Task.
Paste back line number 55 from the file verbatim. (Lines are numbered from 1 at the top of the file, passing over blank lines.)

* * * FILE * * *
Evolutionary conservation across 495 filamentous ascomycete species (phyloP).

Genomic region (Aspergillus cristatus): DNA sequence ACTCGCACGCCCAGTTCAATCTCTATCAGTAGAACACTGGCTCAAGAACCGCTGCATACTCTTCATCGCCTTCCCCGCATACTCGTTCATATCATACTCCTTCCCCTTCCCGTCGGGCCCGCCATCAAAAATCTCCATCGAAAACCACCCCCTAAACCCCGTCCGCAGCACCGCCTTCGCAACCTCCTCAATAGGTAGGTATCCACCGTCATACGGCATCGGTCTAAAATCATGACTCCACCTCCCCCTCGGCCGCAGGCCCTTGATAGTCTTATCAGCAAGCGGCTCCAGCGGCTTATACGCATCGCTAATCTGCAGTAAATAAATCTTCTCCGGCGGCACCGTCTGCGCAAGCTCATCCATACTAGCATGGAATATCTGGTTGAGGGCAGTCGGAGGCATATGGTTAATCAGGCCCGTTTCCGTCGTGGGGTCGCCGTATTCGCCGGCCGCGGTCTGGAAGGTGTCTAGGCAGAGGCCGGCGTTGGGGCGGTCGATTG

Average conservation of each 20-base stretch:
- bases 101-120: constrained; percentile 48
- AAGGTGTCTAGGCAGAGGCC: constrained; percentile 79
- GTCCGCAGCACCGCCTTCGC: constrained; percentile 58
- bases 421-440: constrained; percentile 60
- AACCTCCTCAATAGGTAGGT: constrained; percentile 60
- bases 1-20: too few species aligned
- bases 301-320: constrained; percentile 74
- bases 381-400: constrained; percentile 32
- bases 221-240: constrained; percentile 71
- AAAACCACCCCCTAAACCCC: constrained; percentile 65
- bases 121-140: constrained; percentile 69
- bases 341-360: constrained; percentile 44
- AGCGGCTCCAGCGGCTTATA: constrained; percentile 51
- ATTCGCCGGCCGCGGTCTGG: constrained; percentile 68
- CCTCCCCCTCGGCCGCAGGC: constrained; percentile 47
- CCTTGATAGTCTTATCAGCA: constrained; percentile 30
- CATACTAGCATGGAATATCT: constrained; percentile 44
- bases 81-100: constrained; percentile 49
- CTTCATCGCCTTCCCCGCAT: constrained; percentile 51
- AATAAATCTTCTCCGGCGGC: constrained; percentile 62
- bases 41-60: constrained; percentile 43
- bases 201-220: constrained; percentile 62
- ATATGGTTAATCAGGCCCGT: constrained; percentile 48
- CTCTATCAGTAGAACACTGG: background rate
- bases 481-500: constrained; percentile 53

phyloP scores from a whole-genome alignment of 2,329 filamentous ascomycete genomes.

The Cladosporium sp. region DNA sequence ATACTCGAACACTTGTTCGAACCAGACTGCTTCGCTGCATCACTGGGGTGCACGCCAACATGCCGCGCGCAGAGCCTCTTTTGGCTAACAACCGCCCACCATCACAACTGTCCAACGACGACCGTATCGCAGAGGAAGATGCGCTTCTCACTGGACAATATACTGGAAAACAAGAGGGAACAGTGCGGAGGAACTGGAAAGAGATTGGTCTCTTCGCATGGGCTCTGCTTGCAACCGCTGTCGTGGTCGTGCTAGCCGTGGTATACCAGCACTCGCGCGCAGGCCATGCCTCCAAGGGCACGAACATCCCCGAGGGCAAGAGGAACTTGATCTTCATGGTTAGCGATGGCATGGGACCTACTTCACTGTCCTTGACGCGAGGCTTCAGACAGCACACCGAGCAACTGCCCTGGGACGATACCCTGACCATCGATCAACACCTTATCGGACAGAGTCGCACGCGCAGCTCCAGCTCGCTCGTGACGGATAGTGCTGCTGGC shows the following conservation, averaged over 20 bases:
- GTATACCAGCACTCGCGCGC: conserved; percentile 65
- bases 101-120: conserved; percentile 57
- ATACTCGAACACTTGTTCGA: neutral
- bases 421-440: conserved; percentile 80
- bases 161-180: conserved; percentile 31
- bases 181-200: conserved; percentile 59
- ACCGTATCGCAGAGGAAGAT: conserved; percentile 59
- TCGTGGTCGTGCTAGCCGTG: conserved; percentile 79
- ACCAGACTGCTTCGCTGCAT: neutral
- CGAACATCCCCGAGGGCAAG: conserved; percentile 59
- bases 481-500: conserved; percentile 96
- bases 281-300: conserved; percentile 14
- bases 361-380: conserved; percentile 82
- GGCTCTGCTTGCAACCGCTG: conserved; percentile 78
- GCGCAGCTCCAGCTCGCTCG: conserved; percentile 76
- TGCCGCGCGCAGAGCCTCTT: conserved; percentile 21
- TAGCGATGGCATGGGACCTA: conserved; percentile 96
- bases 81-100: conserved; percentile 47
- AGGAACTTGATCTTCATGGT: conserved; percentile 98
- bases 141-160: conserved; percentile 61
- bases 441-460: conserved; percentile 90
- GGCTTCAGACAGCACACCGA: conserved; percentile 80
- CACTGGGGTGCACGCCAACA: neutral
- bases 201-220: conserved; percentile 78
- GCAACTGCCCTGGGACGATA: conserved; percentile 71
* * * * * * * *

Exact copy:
- GCAACTGCCCTGGGACGATA: conserved; percentile 71